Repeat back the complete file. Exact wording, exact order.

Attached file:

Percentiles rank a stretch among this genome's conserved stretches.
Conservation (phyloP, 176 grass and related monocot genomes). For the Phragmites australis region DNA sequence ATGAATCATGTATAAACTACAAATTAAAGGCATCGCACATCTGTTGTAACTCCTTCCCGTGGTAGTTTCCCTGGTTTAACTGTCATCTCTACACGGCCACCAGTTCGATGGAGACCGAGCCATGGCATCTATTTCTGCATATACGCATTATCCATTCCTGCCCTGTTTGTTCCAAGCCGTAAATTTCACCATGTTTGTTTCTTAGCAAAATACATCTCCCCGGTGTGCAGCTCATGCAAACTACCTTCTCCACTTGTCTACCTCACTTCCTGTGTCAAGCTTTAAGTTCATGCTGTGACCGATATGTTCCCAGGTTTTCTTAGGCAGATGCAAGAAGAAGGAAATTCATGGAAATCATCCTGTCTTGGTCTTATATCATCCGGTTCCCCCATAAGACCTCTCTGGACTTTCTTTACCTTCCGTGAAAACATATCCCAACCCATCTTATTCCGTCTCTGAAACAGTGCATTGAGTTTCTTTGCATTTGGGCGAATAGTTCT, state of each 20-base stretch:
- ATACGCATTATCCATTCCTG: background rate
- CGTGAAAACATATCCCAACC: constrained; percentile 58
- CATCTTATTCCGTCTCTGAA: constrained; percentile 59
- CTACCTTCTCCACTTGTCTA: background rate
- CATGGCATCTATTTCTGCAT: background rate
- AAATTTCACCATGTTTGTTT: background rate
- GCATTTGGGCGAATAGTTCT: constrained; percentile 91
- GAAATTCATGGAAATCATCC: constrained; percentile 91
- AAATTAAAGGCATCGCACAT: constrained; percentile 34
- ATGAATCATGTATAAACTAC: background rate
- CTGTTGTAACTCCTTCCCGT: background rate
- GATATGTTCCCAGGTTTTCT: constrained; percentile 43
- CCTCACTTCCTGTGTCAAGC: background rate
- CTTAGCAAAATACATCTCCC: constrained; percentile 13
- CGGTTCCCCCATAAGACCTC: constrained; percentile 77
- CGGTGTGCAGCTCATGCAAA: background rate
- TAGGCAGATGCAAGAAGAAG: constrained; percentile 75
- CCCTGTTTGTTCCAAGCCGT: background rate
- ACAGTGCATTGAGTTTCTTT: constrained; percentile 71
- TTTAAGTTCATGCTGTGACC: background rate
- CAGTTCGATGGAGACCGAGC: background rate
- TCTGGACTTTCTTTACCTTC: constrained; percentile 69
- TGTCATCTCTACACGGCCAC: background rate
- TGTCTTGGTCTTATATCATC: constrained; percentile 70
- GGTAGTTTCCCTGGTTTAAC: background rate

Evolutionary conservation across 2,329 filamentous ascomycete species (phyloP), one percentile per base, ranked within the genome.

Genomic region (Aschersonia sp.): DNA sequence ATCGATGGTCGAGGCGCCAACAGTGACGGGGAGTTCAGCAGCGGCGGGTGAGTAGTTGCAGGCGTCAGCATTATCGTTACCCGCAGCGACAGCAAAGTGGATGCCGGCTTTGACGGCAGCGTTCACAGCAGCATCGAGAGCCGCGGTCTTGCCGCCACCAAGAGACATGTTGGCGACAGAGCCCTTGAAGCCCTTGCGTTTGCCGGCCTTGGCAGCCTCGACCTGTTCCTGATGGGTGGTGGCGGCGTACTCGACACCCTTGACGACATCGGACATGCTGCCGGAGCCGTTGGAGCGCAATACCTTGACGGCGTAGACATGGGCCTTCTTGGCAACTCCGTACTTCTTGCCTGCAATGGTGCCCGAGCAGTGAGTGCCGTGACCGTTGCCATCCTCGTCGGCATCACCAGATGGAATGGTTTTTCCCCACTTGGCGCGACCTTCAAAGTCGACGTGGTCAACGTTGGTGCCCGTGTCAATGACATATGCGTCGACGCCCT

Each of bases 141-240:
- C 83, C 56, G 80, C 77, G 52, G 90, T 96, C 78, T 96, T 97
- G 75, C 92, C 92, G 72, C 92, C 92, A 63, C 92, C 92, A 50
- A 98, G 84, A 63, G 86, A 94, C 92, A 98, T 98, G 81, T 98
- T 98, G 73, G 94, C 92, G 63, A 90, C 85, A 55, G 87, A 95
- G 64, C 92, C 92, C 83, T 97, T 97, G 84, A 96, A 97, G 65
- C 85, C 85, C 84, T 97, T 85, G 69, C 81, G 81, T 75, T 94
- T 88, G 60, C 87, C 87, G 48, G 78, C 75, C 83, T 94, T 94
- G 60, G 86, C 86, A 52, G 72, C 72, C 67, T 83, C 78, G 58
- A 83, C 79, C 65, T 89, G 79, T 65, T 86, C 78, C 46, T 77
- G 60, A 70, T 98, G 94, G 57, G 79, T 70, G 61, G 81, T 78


Percentiles rank a stretch among this genome's conserved stretches.
Conservation (phyloP, 176 grass and related monocot genomes). For the Phragmites australis region DNA sequence ATGAATCATGTATAAACTACAAATTAAAGGCATCGCACATCTGTTGTAACTCCTTCCCGTGGTAGTTTCCCTGGTTTAACTGTCATCTCTACACGGCCACCAGTTCGATGGAGACCGAGCCATGGCATCTATTTCTGCATATACGCATTATCCATTCCTGCCCTGTTTGTTCCAAGCCGTAAATTTCACCATGTTTGTTTCTTAGCAAAATACATCTCCCCGGTGTGCAGCTCATGCAAACTACCTTCTCCACTTGTCTACCTCACTTCCTGTGTCAAGCTTTAAGTTCATGCTGTGACCGATATGTTCCCAGGTTTTCTTAGGCAGATGCAAGAAGAAGGAAATTCATGGAAATCATCCTGTCTTGGTCTTATATCATCCGGTTCCCCCATAAGACCTCTCTGGACTTTCTTTACCTTCCGTGAAAACATATCCCAACCCATCTTATTCCGTCTCTGAAACAGTGCATTGAGTTTCTTTGCATTTGGGCGAATAGTTCT, state of each 20-base stretch:
- ATACGCATTATCCATTCCTG: background rate
- CGTGAAAACATATCCCAACC: constrained; percentile 58
- CATCTTATTCCGTCTCTGAA: constrained; percentile 59
- CTACCTTCTCCACTTGTCTA: background rate
- CATGGCATCTATTTCTGCAT: background rate
- AAATTTCACCATGTTTGTTT: background rate
- GCATTTGGGCGAATAGTTCT: constrained; percentile 91
- GAAATTCATGGAAATCATCC: constrained; percentile 91
- AAATTAAAGGCATCGCACAT: constrained; percentile 34
- ATGAATCATGTATAAACTAC: background rate
- CTGTTGTAACTCCTTCCCGT: background rate
- GATATGTTCCCAGGTTTTCT: constrained; percentile 43
- CCTCACTTCCTGTGTCAAGC: background rate
- CTTAGCAAAATACATCTCCC: constrained; percentile 13
- CGGTTCCCCCATAAGACCTC: constrained; percentile 77
- CGGTGTGCAGCTCATGCAAA: background rate
- TAGGCAGATGCAAGAAGAAG: constrained; percentile 75
- CCCTGTTTGTTCCAAGCCGT: background rate
- ACAGTGCATTGAGTTTCTTT: constrained; percentile 71
- TTTAAGTTCATGCTGTGACC: background rate
- CAGTTCGATGGAGACCGAGC: background rate
- TCTGGACTTTCTTTACCTTC: constrained; percentile 69
- TGTCATCTCTACACGGCCAC: background rate
- TGTCTTGGTCTTATATCATC: constrained; percentile 70
- GGTAGTTTCCCTGGTTTAAC: background rate

Evolutionary conservation across 2,329 filamentous ascomycete species (phyloP), one percentile per base, ranked within the genome.

Genomic region (Aschersonia sp.): DNA sequence ATCGATGGTCGAGGCGCCAACAGTGACGGGGAGTTCAGCAGCGGCGGGTGAGTAGTTGCAGGCGTCAGCATTATCGTTACCCGCAGCGACAGCAAAGTGGATGCCGGCTTTGACGGCAGCGTTCACAGCAGCATCGAGAGCCGCGGTCTTGCCGCCACCAAGAGACATGTTGGCGACAGAGCCCTTGAAGCCCTTGCGTTTGCCGGCCTTGGCAGCCTCGACCTGTTCCTGATGGGTGGTGGCGGCGTACTCGACACCCTTGACGACATCGGACATGCTGCCGGAGCCGTTGGAGCGCAATACCTTGACGGCGTAGACATGGGCCTTCTTGGCAACTCCGTACTTCTTGCCTGCAATGGTGCCCGAGCAGTGAGTGCCGTGACCGTTGCCATCCTCGTCGGCATCACCAGATGGAATGGTTTTTCCCCACTTGGCGCGACCTTCAAAGTCGACGTGGTCAACGTTGGTGCCCGTGTCAATGACATATGCGTCGACGCCCT

Each of bases 141-240:
- C 83, C 56, G 80, C 77, G 52, G 90, T 96, C 78, T 96, T 97
- G 75, C 92, C 92, G 72, C 92, C 92, A 63, C 92, C 92, A 50
- A 98, G 84, A 63, G 86, A 94, C 92, A 98, T 98, G 81, T 98
- T 98, G 73, G 94, C 92, G 63, A 90, C 85, A 55, G 87, A 95
- G 64, C 92, C 92, C 83, T 97, T 97, G 84, A 96, A 97, G 65
- C 85, C 85, C 84, T 97, T 85, G 69, C 81, G 81, T 75, T 94
- T 88, G 60, C 87, C 87, G 48, G 78, C 75, C 83, T 94, T 94
- G 60, G 86, C 86, A 52, G 72, C 72, C 67, T 83, C 78, G 58
- A 83, C 79, C 65, T 89, G 79, T 65, T 86, C 78, C 46, T 77
- G 60, A 70, T 98, G 94, G 57, G 79, T 70, G 61, G 81, T 78